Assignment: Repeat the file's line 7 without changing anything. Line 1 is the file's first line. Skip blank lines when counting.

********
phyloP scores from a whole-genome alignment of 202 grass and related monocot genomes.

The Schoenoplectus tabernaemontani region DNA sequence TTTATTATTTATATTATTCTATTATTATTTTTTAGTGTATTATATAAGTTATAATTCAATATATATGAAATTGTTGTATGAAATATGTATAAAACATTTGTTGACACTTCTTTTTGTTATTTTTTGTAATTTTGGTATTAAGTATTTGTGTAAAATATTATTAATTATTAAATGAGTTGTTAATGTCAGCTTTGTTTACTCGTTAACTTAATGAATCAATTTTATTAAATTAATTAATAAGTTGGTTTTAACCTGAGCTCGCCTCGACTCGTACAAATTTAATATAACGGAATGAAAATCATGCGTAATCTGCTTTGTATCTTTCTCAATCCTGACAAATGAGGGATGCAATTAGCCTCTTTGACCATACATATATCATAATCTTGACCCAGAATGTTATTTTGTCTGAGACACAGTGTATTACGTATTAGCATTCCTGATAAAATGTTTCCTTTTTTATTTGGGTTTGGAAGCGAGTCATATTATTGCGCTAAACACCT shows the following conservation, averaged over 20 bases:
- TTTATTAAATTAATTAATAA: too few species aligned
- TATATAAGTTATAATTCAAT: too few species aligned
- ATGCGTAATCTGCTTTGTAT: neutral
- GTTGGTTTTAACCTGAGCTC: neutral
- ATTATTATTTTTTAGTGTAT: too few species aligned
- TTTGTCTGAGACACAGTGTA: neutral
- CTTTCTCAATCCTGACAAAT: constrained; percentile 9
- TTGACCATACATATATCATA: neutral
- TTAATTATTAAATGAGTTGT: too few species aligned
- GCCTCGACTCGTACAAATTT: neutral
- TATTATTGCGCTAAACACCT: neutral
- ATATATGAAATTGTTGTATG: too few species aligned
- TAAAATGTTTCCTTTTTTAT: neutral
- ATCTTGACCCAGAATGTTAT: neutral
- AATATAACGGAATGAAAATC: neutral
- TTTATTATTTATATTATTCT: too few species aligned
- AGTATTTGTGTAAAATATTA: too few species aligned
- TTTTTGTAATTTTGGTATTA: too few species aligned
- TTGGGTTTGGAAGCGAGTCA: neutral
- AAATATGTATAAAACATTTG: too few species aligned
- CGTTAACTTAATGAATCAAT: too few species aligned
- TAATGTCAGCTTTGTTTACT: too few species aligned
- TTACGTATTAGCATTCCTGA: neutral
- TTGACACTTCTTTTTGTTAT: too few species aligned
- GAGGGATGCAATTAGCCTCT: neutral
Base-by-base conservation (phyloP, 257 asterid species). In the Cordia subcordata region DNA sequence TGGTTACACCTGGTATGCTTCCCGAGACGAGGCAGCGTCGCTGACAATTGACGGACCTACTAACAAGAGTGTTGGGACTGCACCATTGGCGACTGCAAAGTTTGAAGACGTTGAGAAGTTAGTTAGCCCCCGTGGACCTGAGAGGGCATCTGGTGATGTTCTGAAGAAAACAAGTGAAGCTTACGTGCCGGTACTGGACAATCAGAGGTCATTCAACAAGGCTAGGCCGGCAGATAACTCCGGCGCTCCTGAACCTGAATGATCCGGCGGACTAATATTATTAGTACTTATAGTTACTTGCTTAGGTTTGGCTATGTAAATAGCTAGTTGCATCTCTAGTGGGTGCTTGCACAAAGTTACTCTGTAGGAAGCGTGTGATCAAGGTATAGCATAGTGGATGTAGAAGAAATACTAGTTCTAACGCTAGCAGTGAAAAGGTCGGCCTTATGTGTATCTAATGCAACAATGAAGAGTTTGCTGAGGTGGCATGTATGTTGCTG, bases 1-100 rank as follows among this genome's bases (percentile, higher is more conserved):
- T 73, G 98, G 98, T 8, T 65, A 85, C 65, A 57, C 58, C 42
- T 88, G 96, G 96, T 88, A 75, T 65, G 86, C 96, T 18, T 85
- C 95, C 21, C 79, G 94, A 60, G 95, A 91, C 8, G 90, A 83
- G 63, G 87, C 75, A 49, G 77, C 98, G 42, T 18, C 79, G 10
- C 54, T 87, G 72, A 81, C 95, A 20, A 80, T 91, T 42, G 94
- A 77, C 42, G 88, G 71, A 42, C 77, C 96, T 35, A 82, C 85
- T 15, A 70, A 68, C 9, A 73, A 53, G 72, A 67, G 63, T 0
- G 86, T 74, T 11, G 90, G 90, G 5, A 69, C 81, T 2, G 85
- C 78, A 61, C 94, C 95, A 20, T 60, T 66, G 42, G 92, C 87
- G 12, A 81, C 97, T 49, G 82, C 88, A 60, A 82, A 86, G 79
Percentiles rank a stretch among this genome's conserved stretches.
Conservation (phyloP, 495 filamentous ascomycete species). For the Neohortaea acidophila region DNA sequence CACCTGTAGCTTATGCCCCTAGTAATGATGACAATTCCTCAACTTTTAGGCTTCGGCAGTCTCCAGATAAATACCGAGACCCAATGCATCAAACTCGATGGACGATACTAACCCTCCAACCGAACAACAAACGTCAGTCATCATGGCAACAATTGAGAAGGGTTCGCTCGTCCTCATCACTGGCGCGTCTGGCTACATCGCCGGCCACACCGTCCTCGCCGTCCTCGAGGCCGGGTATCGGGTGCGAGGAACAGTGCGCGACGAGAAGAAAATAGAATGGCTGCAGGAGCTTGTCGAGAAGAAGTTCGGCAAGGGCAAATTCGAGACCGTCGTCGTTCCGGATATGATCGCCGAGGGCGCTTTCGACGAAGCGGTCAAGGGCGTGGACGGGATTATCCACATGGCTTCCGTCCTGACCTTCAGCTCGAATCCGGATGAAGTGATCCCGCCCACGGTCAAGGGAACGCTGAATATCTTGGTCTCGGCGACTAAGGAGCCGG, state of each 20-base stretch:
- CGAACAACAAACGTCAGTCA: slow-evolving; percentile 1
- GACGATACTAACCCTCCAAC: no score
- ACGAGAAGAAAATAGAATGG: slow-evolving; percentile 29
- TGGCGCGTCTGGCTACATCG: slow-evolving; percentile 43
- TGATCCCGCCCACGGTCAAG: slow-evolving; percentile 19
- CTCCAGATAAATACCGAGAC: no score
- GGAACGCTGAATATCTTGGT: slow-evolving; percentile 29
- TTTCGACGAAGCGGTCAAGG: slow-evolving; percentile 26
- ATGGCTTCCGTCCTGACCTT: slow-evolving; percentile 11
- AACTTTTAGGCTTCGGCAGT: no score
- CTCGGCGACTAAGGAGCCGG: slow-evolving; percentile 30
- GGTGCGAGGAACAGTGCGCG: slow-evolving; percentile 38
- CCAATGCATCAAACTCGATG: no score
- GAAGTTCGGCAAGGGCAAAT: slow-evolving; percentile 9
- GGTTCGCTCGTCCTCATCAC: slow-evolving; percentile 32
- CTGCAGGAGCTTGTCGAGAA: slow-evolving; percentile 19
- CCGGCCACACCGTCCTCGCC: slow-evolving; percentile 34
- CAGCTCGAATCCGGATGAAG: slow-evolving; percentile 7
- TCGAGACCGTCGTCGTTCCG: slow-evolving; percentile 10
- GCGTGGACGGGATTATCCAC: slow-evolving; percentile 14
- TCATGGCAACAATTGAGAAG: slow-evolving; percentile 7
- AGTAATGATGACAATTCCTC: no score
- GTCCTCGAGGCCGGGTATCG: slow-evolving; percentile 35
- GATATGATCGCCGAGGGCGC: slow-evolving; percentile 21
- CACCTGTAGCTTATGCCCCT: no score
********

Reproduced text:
- ATTATTATTTTTTAGTGTAT: too few species aligned